1911 First Solvay Conference on Physics
Seated (L-R): Walther Nernst, Marcel Brillouin, Ernest Solvay, Hendrik Lorentz, Emil Warburg, Jean Baptiste Perrin, Wilhelm Wien, Marie Curie, and Henri Poincaré.
Standing (L-R): Robert Goldschmidt, Max Planck, Heinrich Rubens, Arnold Sommerfeld, Frederick Lindemann, Maurice de Broglie, Martin Knudsen, Friedrich Hasenöhrl, Georges Hostelet, Edouard Herzen, James Hopwood Jeans, Ernest Rutherford, Heike Kamerlingh Onnes, Albert Einstein, and Paul Langevin.
Photograph was taken by Benjamin Couprie, 1911, published not long afterwards. PD in USA because of age.
Ernest Solvay (1838-1922) was a Belgian chemist and industrialist whose patents brought him considerable wealth, which he used to bankroll several philanthropic endeavors. In 1894 he founded a sociology institute at the University of Brussels, called "Institut des Sciences Sociales" (ISS). In 1903, he founded the Solvay Business School, also at the University of Brussels. Finally, in 1911, he established the prestigious meetings of top scientists known as Solvay Conferences. The first and the fifth of these (1911 and 1927) are particularly noteworthy, as they helped define the foundations for the first and second incarnations of quantum theory.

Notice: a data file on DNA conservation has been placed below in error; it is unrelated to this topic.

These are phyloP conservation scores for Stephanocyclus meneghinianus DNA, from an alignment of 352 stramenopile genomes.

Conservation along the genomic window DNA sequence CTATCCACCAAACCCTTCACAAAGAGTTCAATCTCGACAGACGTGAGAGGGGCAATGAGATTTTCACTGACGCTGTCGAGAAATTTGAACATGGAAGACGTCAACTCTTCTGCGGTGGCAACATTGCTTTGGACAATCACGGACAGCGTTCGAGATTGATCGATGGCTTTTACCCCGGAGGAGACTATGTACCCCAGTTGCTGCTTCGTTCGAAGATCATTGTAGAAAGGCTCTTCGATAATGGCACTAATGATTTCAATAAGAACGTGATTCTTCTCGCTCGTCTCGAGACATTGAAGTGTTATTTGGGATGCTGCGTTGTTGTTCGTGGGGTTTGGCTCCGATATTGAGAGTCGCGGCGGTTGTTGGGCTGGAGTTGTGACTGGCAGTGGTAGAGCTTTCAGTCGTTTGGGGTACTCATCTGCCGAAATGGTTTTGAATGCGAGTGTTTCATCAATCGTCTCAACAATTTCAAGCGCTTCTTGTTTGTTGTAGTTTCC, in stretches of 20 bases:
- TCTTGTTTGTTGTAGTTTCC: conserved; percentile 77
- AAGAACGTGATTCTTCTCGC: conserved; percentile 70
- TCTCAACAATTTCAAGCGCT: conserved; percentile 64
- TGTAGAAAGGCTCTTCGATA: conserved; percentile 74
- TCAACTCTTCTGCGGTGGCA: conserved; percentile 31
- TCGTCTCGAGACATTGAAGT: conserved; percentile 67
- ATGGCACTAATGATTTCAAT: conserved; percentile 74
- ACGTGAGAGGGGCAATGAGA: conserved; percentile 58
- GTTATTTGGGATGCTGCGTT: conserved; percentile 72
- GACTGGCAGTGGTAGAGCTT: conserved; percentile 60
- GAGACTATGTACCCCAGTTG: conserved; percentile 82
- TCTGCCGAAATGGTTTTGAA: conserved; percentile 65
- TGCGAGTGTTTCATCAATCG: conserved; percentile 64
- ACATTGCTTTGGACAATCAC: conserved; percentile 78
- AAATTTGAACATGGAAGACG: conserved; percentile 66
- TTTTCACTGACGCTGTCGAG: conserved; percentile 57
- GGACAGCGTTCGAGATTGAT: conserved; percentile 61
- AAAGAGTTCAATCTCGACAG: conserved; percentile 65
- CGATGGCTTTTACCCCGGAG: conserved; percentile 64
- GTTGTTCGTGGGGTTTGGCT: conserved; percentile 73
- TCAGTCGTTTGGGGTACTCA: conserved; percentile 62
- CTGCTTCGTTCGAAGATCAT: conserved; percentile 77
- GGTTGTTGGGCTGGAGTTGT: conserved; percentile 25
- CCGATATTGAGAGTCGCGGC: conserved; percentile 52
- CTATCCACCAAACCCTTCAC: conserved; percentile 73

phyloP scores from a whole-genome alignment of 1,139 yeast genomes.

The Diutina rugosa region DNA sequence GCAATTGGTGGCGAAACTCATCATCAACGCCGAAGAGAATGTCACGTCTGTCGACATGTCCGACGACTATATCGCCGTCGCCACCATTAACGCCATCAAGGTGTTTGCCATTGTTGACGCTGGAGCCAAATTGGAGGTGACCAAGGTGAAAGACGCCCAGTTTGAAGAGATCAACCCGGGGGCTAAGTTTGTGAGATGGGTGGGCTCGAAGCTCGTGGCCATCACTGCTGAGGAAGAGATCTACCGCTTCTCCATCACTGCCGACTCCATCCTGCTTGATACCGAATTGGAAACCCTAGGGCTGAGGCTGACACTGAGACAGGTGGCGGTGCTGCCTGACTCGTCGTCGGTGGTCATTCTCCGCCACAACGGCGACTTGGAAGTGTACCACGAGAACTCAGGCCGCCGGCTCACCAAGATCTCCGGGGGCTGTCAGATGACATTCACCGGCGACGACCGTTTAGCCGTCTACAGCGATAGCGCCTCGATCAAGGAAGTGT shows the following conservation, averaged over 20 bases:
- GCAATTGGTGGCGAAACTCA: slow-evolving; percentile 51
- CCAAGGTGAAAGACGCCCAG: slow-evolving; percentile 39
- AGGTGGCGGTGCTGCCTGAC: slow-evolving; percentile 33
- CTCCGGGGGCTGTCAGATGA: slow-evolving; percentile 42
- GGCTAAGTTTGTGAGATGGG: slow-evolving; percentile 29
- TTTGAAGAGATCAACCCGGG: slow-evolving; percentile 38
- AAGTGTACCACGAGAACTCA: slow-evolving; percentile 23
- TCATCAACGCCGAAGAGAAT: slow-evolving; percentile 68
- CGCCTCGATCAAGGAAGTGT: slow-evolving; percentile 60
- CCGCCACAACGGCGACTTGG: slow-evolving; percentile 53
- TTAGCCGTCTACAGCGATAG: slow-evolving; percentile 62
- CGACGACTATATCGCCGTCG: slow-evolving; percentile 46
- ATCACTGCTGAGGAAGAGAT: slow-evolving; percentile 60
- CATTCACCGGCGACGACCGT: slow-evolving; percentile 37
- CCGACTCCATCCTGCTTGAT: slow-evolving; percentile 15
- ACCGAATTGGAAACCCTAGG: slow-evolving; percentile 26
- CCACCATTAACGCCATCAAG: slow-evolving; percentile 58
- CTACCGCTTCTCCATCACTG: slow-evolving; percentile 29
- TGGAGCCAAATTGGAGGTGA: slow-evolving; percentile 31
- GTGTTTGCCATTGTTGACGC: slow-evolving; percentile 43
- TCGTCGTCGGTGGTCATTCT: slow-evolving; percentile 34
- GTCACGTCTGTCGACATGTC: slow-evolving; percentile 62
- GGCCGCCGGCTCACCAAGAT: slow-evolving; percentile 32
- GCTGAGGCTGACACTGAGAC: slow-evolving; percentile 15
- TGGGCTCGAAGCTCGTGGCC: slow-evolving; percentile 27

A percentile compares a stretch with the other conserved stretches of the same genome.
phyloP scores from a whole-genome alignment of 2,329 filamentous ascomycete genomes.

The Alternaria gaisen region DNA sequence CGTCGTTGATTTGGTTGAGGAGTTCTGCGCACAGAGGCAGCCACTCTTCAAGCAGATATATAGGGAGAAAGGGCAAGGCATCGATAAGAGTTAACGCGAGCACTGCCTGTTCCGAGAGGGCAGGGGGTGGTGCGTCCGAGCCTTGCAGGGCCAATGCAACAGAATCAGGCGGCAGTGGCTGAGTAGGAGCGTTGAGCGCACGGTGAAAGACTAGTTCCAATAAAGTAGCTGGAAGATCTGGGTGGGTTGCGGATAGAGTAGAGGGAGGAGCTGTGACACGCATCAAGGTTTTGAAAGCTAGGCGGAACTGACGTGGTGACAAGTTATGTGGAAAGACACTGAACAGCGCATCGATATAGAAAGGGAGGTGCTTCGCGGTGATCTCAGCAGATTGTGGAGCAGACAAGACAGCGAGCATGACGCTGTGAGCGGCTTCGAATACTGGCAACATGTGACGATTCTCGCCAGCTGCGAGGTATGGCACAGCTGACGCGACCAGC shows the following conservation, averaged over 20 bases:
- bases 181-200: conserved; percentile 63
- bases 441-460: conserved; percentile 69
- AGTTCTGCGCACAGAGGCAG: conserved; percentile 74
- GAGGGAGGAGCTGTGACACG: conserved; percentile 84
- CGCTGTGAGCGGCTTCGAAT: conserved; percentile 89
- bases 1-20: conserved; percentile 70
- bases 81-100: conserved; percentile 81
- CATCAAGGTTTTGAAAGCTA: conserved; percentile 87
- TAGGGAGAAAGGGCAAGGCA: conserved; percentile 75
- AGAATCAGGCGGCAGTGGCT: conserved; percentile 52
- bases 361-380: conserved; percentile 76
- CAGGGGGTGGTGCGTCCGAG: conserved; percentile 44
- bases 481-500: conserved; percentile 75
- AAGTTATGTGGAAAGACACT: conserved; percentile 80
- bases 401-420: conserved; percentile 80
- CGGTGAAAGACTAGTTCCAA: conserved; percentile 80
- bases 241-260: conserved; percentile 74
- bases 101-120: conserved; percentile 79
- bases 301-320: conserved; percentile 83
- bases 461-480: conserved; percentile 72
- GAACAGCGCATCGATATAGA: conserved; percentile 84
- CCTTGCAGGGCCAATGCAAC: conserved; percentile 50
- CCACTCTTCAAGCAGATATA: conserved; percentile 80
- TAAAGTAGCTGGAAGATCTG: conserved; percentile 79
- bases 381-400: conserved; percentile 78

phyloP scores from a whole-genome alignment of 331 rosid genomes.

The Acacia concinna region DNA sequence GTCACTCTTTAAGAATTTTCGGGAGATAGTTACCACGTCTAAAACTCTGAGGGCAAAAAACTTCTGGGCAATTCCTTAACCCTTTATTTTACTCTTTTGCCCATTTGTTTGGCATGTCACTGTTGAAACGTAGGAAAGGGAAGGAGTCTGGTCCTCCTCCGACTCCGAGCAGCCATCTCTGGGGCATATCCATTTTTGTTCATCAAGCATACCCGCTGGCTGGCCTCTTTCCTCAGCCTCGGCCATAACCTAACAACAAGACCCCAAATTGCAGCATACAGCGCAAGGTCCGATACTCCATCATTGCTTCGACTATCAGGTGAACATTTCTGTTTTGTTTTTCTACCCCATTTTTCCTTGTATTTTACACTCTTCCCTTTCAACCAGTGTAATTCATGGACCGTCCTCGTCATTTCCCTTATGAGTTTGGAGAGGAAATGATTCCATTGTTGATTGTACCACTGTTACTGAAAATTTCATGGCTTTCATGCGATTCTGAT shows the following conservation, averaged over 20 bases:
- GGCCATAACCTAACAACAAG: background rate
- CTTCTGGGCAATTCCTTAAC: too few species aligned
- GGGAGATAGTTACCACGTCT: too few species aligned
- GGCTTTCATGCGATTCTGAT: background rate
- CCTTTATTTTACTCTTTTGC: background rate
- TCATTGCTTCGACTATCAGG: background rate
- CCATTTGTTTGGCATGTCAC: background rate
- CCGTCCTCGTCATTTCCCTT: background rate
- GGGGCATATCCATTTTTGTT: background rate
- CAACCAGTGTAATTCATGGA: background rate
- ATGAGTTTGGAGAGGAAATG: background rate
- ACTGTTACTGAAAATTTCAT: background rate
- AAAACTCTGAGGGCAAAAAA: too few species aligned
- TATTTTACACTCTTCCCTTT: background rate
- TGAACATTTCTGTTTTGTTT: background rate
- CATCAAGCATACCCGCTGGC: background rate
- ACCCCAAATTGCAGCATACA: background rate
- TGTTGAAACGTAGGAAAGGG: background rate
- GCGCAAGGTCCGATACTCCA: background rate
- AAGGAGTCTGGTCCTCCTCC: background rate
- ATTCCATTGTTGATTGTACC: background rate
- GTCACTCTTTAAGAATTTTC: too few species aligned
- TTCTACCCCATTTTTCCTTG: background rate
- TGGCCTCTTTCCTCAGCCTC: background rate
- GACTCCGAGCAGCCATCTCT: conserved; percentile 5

The First Solvay Conference (1911)
In his letter of invitation dated June 15, 1911, Ernest Solvay explained that he conceived the first meeting as a Conseil scientifique international pour élucider quelques questions d'actualité des théories moléculaires et cinétiques. Arthur Schuster, Joseph Larmor, J.D. van der Waals and Lord Rayleigh were originally invited but could not come. They were replaced by Edouard Herzen, Georges Hostelet, Martin Knudsen and Frederick A. Lindemann. Poincaré had been omitted from the list drafted in May by Walther Nernst but this was soon corrected. The meetings took place from Sunday, October 29 to Saturday, November 4, 1911, but the conference itself lasted only from Monday to Friday. The proceedings were published in 1912 by Maurice de Broglie and Paul Langevin. Each participant received 1000 francs from Solvay for travel expenses.
Ernest Solvay himself was not present when the above group photo was taken. This is why his head appears noticeably larger than it ought to... His portrait was crudely pasted on before the picture was released. There may have been a stand-in for Solvay when the photo was shot and whoever did this clumsy doctoring made absolutely sure that Solvay's head was larger than the face it had to hide!
Albert Einstein was the youngest in attendance. Although Louis de Broglie was not among the invitees, he did accompany his older brother Maurice who was acting as scientific secretary. Legend has it that the 1911 Solvay conference helped Louis de Broglie decide to start a career in theoretical physics. He would become one of the rising stars at the Solvay conference of 1927...